The Fruits of Independence
IF WE look at the new nation only through the eyes of angry politicians and soldiers at the end of the war, we get a distorted concept of the spirit of the times. Yet the history of the period is too often written in terms of the shrill cries of politicians who were seldom easy when in office and who prophesied doom when their opponents won elections. But if we turn from such sources we see a spirit of exuberant optimism everywhere, a belief in the great destiny of the new nation, a conviction that Americans could do anything they wanted to, untrammeled by the traditions of the old world. The fact that dominated their thinking was that they were no longer colonists, that they could do as they pleased without outside interference. For nearly three centuries the western world had been in bondage to Europe. Now one portion was free, and within a few decades the vast dominions of Spain and Portugal would also be free. Although many Americans had doubted that the Revolution would succeed, and many others had hoped that it would not, most Americans were delighted and proud at the end of the war. Many Englishmen were embittered and sure that the new nation could not last, or that if it did, it would be a menace to the political institutions of Europe. But many Europeans, including Englishmen, looked upon the new nation and its political principles as the hope of the world.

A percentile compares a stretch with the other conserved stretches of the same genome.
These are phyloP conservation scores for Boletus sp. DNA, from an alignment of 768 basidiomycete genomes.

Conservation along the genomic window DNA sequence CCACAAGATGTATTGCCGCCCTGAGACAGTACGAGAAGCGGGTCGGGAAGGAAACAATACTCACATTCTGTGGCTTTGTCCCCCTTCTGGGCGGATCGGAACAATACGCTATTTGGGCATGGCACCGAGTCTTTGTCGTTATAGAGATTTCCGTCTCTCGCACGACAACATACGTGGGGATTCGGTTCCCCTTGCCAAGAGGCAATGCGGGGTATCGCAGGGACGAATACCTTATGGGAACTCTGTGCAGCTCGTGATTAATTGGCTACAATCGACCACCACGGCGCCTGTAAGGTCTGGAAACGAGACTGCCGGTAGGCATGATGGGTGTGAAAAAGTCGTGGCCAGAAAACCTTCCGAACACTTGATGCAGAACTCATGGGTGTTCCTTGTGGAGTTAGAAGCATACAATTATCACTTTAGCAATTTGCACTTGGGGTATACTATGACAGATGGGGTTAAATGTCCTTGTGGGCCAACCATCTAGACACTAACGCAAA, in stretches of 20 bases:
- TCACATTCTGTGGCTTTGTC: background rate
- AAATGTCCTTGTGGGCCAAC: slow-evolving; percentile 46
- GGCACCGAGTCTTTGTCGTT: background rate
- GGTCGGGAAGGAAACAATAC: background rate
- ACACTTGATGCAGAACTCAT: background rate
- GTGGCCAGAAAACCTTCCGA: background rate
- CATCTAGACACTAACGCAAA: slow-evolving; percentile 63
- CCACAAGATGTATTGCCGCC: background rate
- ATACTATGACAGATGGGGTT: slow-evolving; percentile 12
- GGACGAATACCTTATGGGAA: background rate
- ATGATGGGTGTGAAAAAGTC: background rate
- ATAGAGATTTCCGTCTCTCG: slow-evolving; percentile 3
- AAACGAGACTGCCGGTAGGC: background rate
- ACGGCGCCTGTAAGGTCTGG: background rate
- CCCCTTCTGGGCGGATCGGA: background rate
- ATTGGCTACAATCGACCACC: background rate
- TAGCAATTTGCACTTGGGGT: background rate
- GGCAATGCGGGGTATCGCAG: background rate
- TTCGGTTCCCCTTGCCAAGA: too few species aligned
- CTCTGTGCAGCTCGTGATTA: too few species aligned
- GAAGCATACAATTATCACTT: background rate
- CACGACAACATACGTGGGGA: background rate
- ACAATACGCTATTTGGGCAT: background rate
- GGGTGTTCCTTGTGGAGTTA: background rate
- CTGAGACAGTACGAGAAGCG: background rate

The conflict of opinion as to the nature of this experiment, and its promise of good and bad, produced many books and pamphlets in Europe. These were read and praised, or condemned, according to their character or according to the preconceptions of the readers. From time to time such writings were used in American political debates to prove one argument or another. However, the